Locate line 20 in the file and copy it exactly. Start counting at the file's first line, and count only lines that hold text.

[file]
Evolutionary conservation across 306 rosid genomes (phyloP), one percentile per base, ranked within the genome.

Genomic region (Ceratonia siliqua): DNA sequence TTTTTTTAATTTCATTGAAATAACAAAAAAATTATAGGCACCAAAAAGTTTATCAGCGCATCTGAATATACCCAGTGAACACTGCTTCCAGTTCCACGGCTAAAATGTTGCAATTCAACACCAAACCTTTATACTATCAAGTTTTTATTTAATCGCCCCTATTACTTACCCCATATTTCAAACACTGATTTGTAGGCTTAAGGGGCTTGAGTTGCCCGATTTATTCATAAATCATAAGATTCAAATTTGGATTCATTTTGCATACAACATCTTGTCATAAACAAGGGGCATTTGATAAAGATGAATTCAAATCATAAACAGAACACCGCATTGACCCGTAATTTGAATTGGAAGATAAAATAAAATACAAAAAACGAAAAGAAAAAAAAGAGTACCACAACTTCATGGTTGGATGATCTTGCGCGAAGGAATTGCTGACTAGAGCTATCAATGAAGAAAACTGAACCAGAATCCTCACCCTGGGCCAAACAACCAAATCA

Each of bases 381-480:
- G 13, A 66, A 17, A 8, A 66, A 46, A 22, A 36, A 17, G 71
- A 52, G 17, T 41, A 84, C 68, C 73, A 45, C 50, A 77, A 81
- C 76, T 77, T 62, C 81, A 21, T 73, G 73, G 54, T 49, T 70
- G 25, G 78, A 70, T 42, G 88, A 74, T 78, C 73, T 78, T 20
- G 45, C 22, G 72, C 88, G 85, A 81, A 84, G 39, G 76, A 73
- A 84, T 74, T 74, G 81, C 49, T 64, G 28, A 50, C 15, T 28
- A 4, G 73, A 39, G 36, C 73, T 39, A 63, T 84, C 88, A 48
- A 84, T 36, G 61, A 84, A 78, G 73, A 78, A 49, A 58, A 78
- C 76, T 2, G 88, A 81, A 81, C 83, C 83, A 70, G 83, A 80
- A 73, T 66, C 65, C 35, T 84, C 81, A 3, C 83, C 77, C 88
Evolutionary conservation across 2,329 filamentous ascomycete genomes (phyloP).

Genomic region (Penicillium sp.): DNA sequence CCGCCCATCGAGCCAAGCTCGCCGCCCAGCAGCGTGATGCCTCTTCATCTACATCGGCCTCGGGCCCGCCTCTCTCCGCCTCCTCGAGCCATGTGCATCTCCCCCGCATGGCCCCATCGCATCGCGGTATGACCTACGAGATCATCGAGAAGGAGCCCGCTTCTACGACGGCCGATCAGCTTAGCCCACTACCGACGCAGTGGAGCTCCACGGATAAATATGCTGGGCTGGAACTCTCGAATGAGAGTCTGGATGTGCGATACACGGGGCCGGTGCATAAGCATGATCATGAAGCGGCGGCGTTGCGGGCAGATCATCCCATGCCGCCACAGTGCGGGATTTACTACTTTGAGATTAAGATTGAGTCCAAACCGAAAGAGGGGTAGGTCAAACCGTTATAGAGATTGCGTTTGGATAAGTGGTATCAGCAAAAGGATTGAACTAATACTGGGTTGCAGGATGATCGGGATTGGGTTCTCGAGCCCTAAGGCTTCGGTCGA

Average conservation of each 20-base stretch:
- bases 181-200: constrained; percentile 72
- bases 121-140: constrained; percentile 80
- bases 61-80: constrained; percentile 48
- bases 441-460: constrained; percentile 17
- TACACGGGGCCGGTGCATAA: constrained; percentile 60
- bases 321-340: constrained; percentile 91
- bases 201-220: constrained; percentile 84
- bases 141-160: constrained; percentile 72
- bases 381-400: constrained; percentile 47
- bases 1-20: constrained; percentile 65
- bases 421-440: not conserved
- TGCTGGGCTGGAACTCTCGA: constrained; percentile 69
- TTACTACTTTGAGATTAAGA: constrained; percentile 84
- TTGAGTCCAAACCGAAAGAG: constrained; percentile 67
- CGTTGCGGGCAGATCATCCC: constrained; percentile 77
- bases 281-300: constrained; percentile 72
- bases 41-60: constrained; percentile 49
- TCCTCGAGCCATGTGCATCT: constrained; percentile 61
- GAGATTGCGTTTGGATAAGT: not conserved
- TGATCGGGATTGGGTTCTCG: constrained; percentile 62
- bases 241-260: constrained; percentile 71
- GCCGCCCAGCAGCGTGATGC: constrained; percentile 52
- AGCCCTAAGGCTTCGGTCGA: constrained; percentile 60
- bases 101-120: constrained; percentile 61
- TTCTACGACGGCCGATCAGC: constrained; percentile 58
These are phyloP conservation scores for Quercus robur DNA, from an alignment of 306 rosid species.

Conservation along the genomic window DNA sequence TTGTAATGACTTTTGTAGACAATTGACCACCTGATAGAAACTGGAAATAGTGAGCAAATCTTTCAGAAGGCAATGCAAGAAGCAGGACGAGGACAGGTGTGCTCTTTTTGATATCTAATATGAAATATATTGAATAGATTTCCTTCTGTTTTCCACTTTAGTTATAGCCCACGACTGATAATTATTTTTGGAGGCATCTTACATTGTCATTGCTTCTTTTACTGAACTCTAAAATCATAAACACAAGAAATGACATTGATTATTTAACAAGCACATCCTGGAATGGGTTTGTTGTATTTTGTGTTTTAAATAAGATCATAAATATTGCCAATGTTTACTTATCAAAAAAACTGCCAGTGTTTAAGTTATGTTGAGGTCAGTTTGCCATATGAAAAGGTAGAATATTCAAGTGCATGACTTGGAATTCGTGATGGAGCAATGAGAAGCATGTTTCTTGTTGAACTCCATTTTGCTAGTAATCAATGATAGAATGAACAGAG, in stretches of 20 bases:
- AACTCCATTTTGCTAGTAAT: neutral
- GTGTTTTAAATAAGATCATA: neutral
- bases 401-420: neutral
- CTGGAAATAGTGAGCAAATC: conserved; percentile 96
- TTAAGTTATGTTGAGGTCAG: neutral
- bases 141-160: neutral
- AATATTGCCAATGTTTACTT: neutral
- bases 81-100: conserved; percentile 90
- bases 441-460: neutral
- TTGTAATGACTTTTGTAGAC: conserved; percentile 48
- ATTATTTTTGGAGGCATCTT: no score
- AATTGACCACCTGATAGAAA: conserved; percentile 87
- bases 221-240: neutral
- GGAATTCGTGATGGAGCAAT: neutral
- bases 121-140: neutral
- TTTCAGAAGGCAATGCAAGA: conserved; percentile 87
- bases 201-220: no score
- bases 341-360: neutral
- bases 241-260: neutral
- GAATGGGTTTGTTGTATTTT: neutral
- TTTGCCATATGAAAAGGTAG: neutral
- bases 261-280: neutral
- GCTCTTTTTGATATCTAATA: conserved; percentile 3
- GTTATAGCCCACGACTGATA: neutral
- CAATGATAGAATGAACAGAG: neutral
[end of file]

- bases 441-460: constrained; percentile 17